Thursday January 24, 2019

Brain’s immune system affects the drinking behavior at night, suggests study

The team switched off the impulse to drink alcohol by giving mice a drug that blocks a specific response from the immune system in the brain

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risk of cancer
Drinking behavior can alter risk of developing cancer. Pixabay
  • Brain’s immunity has been found to affect one’s drinking behavior at night
  • The team switched off the impulse to drink alcohol by giving mice a drug
  • A significant reduction in the mice’s alcohol drinking behavior was reported 

New Delhi, September 17, 2017: Love to drown yourself in a peg of whiskey each evening? It may be due to impulsiveness of the brain’s immune system, according to a study.

The findings showed a link between the brain’s immunity and the motivation to drink alcohol at night.

This may be because our body’s circadian rhythms affect the “reward” signals we receive in the brain from drug-related behaviour and the peak time for this reward typically occurs during the evening or dark phase, the researchers said.

“Alcohol is the world’s most commonly consumed drug and there is a greater need than ever to understand the biological mechanisms that drive our need to drink alcohol,” said lead author Jon Jacobsen, PhD student at the University of Adelaide, Australia.

Also readMerry-making and Drinking can be Dangerous: Celebratory Firing leaves Trail of Deaths Weddings in Punjab

“We wanted to test what the role of the brain’s immune system might have on that reward and whether or not we could switch it off,” Jacobsen added.

In the study, published in the journal Brain, Behaviour and Immunity, the team switched off the impulse to drink alcohol by giving mice a drug that blocks a specific response from the immune system in the brain.

The researchers administered the drug (+)-Naltrexone, which is known to block the immune receptor Toll-like receptor 4 (TLR4) in mice.

The results showed a significant reduction in alcohol drinking behaviour by mice that had been given (+)-Naltrexone, specifically at night when the reward for drug-related behaviour is usually at its greatest.

“We concluded that blocking a specific part of the brain’s immune system did in fact substantially decrease the motivation of mice to drink alcohol in the evening,” Jacobsen said.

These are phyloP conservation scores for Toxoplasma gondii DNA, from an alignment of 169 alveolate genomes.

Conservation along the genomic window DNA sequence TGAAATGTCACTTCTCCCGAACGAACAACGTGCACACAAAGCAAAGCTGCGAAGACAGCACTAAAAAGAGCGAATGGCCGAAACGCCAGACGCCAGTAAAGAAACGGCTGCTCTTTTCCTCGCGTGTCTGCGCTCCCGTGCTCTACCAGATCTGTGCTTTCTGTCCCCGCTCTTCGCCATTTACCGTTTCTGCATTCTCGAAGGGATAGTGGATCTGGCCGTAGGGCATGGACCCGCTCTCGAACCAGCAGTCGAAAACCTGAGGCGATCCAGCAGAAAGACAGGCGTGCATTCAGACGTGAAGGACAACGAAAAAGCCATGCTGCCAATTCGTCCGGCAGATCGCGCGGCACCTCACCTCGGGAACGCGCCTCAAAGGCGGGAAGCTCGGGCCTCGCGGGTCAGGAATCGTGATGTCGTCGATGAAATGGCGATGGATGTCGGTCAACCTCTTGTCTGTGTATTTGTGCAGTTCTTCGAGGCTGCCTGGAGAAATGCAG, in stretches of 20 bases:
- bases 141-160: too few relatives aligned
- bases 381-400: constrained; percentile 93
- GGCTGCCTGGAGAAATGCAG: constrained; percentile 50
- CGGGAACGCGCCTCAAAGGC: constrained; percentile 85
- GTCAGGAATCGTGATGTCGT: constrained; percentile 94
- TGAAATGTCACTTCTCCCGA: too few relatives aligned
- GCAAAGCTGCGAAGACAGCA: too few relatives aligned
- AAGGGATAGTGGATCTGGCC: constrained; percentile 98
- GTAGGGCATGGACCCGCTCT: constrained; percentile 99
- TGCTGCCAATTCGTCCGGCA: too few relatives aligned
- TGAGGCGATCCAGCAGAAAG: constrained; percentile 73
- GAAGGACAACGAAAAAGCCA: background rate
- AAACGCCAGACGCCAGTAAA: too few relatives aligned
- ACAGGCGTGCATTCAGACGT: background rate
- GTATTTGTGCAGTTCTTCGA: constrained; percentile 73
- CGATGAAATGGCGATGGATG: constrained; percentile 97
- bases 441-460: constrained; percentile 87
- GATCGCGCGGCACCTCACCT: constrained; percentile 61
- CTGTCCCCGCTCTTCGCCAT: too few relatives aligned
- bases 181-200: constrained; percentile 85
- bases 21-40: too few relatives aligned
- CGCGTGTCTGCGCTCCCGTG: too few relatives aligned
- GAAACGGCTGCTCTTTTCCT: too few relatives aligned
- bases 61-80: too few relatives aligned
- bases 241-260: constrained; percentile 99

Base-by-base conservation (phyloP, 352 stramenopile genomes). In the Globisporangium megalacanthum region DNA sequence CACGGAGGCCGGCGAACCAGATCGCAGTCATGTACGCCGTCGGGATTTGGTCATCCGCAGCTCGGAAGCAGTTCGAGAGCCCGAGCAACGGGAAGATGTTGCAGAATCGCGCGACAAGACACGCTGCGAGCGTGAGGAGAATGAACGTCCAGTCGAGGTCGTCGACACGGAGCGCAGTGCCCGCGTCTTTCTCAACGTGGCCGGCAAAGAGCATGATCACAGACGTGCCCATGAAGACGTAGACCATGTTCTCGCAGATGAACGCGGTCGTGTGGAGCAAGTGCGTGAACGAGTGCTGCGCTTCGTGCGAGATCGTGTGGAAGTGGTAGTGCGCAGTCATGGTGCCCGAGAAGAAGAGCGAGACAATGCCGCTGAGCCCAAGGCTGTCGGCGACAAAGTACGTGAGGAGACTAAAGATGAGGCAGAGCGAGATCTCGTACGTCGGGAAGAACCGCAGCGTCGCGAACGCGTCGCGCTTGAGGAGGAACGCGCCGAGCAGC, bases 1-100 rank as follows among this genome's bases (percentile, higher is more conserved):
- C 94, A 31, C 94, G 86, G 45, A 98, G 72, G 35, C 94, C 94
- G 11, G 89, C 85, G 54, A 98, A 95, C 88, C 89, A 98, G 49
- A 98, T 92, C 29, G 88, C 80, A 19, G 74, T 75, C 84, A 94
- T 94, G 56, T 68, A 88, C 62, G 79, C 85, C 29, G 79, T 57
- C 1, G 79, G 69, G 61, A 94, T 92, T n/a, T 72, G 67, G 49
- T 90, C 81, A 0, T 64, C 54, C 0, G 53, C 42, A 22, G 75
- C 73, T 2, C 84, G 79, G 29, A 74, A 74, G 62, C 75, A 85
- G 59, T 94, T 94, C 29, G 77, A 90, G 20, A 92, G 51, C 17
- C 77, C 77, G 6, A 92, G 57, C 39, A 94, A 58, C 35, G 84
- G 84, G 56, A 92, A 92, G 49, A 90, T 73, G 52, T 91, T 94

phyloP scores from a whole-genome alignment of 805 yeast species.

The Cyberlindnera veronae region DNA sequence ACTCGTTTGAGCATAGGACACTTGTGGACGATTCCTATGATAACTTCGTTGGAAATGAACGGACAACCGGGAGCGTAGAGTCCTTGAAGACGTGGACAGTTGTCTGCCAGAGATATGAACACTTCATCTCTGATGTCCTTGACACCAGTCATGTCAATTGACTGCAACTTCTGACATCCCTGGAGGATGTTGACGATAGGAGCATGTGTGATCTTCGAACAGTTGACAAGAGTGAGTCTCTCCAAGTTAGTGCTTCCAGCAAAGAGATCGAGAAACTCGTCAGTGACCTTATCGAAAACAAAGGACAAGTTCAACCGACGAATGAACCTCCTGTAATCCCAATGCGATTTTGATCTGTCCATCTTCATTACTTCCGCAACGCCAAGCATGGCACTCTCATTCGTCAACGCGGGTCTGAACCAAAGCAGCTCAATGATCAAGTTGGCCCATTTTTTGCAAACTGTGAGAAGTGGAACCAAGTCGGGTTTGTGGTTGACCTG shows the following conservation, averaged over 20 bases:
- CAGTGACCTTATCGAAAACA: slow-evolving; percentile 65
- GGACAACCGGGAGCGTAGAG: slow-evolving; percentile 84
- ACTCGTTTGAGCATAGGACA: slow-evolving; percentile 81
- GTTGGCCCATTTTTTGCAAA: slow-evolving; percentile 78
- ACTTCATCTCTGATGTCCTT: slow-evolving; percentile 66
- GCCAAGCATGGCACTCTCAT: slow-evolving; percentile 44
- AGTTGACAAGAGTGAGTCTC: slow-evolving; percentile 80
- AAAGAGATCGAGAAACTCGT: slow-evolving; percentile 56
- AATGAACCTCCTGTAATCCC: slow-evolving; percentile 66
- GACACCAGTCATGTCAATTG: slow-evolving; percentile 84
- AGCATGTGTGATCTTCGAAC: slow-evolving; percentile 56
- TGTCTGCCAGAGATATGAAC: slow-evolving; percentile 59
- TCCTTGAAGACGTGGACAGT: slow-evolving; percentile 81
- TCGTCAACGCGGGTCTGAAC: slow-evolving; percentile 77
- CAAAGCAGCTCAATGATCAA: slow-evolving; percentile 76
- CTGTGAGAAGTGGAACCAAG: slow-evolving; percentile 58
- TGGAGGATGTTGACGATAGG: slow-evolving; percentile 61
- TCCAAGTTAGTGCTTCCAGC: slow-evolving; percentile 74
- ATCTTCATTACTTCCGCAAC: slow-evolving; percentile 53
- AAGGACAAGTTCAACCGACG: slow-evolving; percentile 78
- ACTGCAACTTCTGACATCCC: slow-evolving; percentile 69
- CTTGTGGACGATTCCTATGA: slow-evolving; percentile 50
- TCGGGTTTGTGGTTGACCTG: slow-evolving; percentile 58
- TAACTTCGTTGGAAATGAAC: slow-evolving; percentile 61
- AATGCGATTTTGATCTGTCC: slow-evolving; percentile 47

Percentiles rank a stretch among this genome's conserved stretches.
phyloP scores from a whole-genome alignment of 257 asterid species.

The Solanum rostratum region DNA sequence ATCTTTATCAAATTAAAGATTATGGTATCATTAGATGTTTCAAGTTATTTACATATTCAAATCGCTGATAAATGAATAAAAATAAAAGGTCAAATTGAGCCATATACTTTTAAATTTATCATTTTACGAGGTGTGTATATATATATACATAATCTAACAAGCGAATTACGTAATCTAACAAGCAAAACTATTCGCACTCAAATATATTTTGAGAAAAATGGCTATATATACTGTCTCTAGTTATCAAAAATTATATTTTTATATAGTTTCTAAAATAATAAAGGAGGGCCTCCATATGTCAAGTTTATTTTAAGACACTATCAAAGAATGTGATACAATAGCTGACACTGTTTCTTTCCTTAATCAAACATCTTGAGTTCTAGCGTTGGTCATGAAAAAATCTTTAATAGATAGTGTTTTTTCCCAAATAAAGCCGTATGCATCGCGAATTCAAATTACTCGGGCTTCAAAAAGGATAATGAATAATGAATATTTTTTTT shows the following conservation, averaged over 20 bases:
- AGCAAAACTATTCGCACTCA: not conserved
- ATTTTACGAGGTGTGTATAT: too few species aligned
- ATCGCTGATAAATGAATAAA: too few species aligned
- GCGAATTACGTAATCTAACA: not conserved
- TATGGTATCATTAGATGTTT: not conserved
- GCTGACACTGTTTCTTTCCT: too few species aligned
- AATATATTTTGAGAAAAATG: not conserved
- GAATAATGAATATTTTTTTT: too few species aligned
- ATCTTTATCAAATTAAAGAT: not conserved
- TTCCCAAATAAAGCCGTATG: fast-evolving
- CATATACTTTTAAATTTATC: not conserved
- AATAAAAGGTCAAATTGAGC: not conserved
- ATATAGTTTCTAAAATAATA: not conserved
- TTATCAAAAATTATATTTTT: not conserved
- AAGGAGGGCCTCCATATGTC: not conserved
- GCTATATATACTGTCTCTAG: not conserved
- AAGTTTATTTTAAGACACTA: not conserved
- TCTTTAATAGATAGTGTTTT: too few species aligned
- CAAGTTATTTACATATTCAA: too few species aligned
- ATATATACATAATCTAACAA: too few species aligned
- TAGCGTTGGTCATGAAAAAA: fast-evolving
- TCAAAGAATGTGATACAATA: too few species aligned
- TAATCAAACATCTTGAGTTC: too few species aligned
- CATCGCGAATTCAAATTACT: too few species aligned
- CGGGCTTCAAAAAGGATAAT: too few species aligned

These findings point to the need for further research to understand the implications for drinking behaviour in humans, the researchers noted. (IANS)

Next Story

Reducing Alcohol Intake Can Help In Quitting Smoking

The findings, published in the journal Nicotine and Tobacco Research, showed that as the men in the study group reduced their drinking

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FILE - New findings show that smoking causes devastating genetic damage, or mutations, in the cells of various organs in the body. VOA

If quitting smoking is one of your New Year’s resolutions, you might want to consider cutting back on your drinking too, a study has found.

The study found that heavy alcohol drinkers who are trying to stop smoking may find that reducing their alcohol intake can also help them quit their daily smoking habit.

In addition, heavy drinkers’ nicotine metabolite ratio — a biomarker that indicates how quickly a person’s body metabolises nicotine — reduced as they cut back on their drinking.

smoking
Smoking causes failure of Dental fillings. Pixabay

Slowing a person’s nicotine metabolism rate through reduced drinking could provide an edge when trying to stop smoking, which is known to be a difficult task, said lead researcher Sarah Dermody, Assistant Professor at the Oregon State University in the US.

“It takes a lot of determination to quit smoking, often several attempts,” Dermody said.

For the study, the researchers considered a small group of daily smokers to study the nicotine metabolite ratio, the medical term for severe problem drinking.

Smoking
Heavy drinkers’ nicotine metabolite ratio as they cut back on their drinking. Pixabay

The findings, published in the journal Nicotine and Tobacco Research, showed that as the men in the study group reduced their drinking — from an average of 29 drinks per week to seven — their nicotine metabolite rate also dropped.

Also Read: Social Media addiction Linked to Binge Drinking in Students

The women, however, did not see reductions in their nicotine metabolite ratio. (IANS)